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Zygier case highlights deeper security concerns



11 March 2013

The Foreign Minister confirmed this week that Australia believes that Ben Zygier was an Israeli spy. More we do not know, including whether Zygier actually harmed Australia. A review by Foreign Affairs found no evidence that he misused his passports. His innocence must be presumed until disproved.

The review notes only that if media reports are true that he misused passports, this may be inappropriate. The review focused on the Department of Foreign Affairs and Trade, so we still do not know what ASIO knows. When asked, Israel refused to tell Australia what Zygier was charged with. Israel is hardly likely to tell Australia about his work.

If ASIO knows, it may not be able to say so publicly for fear of exposing Australia's own methods of penetrating Israeli intelligence. The Inspector General of Intelligence and Security does not believe ASIO acted improperly or unlawfully, but revealed nothing more. We may never know key parts of this story.

Whatever Zygier did or did not do, the stakes are bigger than his case. Misusing passports is already a crime in Australia. But the review raises harder policy questions about whether Australia should even provide consular help to dual citizens, and how our law should treat Australians who spy for others.

The review's main, candid finding was that DFAT should have provided better consular help to Zygier and not left it to ASIO or relied on Israeli promises. ASIO is not a consular service. Israeli assurances were questionable if Israel was a source of risk. Ministers should have been alerted. National security was at stake as well as the rights of an Australian.

The report also notes genuine limits to what Australia could do. Zygier's family did not request help, Zygier had lawyers, and he was an Israeli citizen entitled to protection under Israeli law. Australia awaits the results of Israel's inquiries and Australia cannot investigate in Israel.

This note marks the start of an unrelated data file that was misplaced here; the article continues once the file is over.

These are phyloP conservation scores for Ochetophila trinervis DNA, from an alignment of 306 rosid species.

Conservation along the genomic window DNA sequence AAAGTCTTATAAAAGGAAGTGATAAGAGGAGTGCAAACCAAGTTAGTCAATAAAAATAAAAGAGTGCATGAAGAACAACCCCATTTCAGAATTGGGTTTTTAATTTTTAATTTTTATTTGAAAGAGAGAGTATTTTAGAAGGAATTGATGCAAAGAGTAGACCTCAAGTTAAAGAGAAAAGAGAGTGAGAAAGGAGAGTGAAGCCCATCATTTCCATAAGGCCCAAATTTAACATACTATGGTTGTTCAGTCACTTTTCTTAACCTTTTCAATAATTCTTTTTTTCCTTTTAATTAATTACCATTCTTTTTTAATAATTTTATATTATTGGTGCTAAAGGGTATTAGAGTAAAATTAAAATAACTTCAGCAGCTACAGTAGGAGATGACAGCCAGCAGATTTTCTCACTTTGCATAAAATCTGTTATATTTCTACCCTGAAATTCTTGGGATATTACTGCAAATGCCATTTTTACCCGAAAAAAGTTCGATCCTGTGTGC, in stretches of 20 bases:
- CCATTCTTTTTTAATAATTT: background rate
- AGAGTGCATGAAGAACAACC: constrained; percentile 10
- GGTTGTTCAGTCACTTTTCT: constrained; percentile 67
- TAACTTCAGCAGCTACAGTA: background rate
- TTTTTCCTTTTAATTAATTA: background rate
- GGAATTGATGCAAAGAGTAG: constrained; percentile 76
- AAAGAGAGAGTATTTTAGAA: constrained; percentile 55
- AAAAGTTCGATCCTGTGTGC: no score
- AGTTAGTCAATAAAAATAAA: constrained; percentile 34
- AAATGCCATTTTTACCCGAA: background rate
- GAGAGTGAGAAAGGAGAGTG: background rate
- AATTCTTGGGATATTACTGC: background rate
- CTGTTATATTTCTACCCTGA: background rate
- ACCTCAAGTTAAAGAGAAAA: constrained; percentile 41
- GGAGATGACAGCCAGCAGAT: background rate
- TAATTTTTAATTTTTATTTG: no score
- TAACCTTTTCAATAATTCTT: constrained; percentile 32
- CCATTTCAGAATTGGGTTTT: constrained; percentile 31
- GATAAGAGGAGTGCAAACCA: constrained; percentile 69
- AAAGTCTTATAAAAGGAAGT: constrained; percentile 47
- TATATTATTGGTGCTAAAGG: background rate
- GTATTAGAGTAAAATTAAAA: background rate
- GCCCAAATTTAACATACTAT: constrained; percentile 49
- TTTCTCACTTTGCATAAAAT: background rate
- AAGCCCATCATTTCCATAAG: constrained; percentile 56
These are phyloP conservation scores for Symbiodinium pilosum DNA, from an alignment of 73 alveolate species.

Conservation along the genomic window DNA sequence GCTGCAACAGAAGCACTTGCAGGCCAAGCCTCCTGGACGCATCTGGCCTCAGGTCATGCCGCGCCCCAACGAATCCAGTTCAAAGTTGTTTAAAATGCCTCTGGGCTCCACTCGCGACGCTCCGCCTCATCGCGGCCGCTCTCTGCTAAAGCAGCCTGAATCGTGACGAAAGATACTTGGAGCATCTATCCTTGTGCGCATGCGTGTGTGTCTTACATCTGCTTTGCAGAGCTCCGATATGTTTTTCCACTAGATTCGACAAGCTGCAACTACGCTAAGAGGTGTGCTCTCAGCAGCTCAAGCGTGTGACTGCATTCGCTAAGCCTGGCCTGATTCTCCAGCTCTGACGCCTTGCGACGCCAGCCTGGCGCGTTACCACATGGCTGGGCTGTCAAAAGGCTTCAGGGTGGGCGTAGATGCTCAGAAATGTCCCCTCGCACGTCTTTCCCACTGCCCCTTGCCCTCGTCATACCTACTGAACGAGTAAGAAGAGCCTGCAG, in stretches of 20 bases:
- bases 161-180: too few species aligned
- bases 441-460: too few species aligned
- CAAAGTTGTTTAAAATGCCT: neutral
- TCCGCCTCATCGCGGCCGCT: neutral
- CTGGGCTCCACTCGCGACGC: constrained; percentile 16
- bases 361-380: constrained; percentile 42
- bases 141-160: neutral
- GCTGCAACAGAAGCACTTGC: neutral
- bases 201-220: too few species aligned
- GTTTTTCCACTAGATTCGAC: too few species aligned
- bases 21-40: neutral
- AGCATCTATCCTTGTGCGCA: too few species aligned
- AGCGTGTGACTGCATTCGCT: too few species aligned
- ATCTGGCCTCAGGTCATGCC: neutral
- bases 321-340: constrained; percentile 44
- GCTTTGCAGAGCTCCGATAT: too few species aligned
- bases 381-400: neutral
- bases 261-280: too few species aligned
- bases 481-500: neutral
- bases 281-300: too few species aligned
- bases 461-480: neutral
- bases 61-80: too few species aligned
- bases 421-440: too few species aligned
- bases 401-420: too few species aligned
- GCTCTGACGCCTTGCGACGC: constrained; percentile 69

In fact under international law Australia has no right to help a dual citizen in the person's other country, though that country may allow it. Australia thought it unlikely that Israel would consent, but did not try. As a matter of policy, Australia provides help to citizens and dual citizens alike. We will never know whether more support would have saved Zygier.

But the report calls for a review into whether Australia should provide consular help at all to dual citizens who work for foreign governments. The implication is that such Australians take their chances.

International law provides no consular rights for dual nationals because it assumes the person's other country will protect them as citizens, so consular protection is unnecessary.

The problem is that countries cannot always be relied upon to properly treat their citizens. Australia should continue to offer consular support to dual citizens who are at risk from their other government. We should not abandon fellow citizens whose basic rights are in danger, whether by torture, illegal detention, an unfair trial, or the risk of death. It makes no difference that Australians may hold another citizenship in a cosmopolitan world.

A broader question unanswered by the review is how Australian law should deal with citizens who spy for others. Currently espionage is only a crime if it involves dealing in Australian secrets or working for countries at war with Australia. But it is not a crime for an Australian to spy for other governments where it does not endanger Australian secrets, whether a person is motivated by money, ideology, or dual citizenship.

Depending on your politics, this can be good or bad. Some might like the idea of Australians spying for Britain's MI6 or America's CIA on North Korea's nuclear program, war crimes by Assad's Syria, or China's repression in Tibet. But we might dislike Australians who spy on Britain (or America, Canada or New Zealand) for North Korea, Syria, or China.

All of these cases are equally lawful. The current approach is too liberal, because it allows Australians to spy even for vicious, human rights-abusing governments.

Yet prohibiting Australians from spying for all foreign governments is excessive, because it would prevent Australians from gathering intelligence for our allies. Such intelligence might help Australia's own security, or help deal with global problems such as nuclear proliferation, genocide or terrorism.

It should be a crime for any Australian to spy for foreign regimes that threaten Australian or international security, or gravely violate human rights. Australians should no longer be allowed to aid dictators who repress their people or endanger our security.


Ben Saul is professor of international law at Sydney Law School.


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